A frittata is closer to a Spanish tortilla than our familiar omelettes. It always has another ingredient besides eggs; the entire mix is flipped over over in the pan and not folded; it is cooked at a lower temperature and comes out firmer (some add flour), and served in slices. Frittatine simply implies small ones, though in practice either can be any size.
There are a zillion recipes; some are more like a quiche.
frittata di erbe: made with fried onions, cheese, and wild herbs such as confenon (Friuli)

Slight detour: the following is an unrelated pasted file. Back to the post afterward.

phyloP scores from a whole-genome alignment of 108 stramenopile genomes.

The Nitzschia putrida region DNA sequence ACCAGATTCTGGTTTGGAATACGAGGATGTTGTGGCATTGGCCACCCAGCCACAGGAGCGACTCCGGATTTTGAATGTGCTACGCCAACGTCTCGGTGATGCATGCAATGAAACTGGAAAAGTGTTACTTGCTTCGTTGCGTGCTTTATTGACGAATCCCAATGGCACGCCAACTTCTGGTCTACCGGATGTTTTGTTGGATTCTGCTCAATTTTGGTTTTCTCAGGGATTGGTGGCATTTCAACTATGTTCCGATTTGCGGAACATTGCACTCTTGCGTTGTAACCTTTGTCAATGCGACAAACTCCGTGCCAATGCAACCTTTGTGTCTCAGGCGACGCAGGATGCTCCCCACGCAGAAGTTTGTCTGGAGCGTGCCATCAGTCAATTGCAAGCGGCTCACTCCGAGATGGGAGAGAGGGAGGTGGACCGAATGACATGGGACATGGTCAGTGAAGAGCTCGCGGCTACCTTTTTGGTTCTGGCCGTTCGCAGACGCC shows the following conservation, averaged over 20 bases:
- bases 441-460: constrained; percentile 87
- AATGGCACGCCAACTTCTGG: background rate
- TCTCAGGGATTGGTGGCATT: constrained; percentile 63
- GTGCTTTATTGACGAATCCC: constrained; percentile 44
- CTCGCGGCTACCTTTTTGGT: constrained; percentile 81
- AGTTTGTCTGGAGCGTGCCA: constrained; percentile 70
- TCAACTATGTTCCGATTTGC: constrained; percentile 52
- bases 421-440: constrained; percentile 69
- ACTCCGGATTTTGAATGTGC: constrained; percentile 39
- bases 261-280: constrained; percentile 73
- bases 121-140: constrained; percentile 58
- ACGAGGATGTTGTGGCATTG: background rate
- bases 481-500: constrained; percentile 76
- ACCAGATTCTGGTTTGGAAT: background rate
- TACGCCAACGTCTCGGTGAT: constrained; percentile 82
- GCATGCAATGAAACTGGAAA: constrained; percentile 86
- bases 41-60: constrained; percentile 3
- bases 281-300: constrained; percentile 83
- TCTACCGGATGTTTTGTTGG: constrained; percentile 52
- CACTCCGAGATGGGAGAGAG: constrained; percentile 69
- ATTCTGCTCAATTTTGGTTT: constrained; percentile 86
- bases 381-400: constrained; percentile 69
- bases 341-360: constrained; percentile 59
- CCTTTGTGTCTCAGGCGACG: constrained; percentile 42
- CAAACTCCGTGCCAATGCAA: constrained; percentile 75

frittata rognosa made with a soft sausage suchas ciauscolo or salame cotto.
frittata di scammaro: Neapolitan fast day dish of scrambled egg and pasta. The ancestor of spaghetti carbonara.
frittata in trippa: 'fake tripe' a thin frittata rolled up and sliced, then covered with a light tomato sauce to resemble trippa alla romana. Also called uova in trippa. Popular in Lazio and Le Marche.
frittatina di verdure: with chopped greens or other vegetables
frittatine napoletane, common in Neapolitan friggitorie (snack shops) aren't omelettes at all, but croquettes of pasta, egg, cheese and ham fried in breadcrumbs.
Image by jeffreyw